Fortalice was founded to be the security company that was lacking when we were in senior levels of government and industry. Fortalice is defined as a small fort, fortified house, or outwork of fortification. Informally around Fortalice, we have two inside jokes – first, it’s “Fort-a-liss"… not “Fort-alice” or “Fort-a-leeeese"; second - the verb form of Fortalice is “Fortified”. When we talk about “Fortified Security,” we talk about the significant gaps in the industry – you will seldom find an end-to-end, personal solution designed with the human in mind; rather you will find various products and services fulfilling numerous niches. Fortalice brings together the brightest minds and approaches for cybersecurity as a one-stop-shop for busy executives and practitioners who want to spend less time with trial and error and more time working with a true partner, the right people, and pragmatic solutions.
How do we deliver fortified security? Through the following four pillars:
Our multi-disciplined team provides personalized assessments, exercises and action plans for cybersecurity maturity.
Our incident response and open source intelligence teams manage incidents from detection to remediation. Our strategic communications team assists with managing internal and external responses to stakeholders.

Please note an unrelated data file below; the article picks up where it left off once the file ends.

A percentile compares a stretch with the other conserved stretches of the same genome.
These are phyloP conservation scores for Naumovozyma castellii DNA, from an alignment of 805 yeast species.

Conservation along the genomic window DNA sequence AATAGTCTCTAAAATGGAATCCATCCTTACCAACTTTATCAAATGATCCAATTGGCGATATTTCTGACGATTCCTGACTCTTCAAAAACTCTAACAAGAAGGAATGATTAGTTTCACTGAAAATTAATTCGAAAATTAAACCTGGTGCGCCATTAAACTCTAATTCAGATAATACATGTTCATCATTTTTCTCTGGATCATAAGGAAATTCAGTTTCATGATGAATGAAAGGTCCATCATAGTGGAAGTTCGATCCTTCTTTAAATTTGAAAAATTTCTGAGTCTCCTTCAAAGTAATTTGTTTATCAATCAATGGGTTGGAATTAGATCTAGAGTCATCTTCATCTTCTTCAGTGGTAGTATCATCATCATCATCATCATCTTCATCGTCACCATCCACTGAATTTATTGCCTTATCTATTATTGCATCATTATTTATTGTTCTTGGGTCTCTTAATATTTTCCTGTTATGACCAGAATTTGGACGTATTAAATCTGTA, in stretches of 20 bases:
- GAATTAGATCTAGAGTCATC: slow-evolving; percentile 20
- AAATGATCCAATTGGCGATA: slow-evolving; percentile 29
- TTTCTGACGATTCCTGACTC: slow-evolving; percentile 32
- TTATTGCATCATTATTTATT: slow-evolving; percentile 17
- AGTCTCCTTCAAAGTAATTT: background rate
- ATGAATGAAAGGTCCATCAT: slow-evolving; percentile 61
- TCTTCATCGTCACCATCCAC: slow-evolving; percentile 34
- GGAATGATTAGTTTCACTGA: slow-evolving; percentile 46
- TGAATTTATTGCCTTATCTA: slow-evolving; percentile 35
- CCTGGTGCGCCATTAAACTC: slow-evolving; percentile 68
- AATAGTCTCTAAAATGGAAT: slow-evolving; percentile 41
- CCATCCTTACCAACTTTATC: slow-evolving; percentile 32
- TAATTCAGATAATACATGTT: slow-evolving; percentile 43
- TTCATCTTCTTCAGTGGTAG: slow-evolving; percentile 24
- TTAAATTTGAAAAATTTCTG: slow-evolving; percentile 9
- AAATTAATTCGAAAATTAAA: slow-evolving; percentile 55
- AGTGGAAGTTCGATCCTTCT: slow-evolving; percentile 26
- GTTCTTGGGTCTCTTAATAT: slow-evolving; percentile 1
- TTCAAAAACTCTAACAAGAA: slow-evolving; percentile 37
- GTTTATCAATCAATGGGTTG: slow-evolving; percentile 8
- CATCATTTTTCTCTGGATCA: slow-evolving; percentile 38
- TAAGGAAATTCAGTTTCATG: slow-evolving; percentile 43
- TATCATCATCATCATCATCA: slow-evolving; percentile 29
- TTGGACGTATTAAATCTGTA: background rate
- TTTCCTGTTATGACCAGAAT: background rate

In everything we do, we aim to leave the client better and more educated than we found them. Our teams excel at providing training, mentoring and coaching in areas such as offensive cybersecurity operations, incident response and open source intelligence, and security engineering.
We aim for long-term relationships with our clients. Once a client, always a client.
Let’s talk if you’re looking for a true partner in the cybersecurity space.
During the course of our investigative work, Fortalice has observed an increasing and alarming trend: personal email compromise is leading to business email compromise. Threat actors will leverage weaknesses regarding executives’ or board members’ personal cybersecurity hygiene to gain access to their business accounts. Extortion also remains a top cybersecurity threat, with organized criminals overseas routinely targeting corporations and the people who support them.